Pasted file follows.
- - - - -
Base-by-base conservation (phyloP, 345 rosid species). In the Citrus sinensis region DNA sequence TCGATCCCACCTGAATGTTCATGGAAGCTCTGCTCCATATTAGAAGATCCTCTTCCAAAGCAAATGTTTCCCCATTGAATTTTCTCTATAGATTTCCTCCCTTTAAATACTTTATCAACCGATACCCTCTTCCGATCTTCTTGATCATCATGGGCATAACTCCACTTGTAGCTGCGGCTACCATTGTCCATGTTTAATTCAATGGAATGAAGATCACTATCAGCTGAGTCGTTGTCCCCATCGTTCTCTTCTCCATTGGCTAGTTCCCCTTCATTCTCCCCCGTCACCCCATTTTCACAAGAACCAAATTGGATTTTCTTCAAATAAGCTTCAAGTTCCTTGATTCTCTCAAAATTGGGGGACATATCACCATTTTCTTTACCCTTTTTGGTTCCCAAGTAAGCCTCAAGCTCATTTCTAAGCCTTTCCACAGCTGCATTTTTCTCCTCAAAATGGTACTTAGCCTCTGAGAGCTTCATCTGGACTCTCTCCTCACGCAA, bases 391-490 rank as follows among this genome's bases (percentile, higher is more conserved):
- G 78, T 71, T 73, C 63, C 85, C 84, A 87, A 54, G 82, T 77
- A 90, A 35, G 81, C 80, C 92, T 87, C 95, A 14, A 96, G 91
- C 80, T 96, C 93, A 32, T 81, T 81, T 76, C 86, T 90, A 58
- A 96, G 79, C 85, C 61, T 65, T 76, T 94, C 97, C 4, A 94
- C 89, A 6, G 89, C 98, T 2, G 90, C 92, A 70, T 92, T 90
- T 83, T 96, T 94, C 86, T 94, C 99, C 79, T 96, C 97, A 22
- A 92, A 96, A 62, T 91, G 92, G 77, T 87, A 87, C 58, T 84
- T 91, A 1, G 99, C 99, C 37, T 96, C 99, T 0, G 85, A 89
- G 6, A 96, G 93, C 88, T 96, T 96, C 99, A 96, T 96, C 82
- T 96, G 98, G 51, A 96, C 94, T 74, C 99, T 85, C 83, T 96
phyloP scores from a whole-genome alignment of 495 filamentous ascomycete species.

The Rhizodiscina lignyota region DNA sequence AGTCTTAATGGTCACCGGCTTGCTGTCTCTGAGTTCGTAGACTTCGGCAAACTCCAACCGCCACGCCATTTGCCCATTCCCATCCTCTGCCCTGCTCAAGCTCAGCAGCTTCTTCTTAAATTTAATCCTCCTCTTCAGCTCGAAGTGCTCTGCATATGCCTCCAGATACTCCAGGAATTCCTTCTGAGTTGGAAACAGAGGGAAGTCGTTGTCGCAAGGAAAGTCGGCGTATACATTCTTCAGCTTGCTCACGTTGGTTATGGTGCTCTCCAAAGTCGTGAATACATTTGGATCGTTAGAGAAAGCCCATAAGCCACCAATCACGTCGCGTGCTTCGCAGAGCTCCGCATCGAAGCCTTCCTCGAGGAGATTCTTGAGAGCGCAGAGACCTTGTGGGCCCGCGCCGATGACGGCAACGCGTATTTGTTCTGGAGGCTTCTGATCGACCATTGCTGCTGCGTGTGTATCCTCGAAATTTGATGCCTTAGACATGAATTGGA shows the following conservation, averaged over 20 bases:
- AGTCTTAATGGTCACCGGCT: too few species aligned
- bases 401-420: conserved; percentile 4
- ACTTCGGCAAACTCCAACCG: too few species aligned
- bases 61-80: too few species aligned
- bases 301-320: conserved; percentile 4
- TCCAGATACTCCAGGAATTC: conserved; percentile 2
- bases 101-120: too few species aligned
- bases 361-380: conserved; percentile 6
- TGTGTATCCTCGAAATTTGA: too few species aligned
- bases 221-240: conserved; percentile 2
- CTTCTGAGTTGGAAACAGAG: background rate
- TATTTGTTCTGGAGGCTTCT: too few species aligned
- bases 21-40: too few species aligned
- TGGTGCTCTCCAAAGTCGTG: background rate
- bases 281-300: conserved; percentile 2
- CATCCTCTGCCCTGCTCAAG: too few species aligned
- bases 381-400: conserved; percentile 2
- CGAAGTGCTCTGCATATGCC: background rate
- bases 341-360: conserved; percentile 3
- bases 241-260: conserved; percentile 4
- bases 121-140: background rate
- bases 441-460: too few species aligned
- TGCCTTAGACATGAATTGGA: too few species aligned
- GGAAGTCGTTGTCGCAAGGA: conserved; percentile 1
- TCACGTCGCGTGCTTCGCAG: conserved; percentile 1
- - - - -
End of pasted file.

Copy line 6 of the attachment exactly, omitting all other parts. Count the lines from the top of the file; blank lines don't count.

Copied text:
- C 89, A 6, G 89, C 98, T 2, G 90, C 92, A 70, T 92, T 90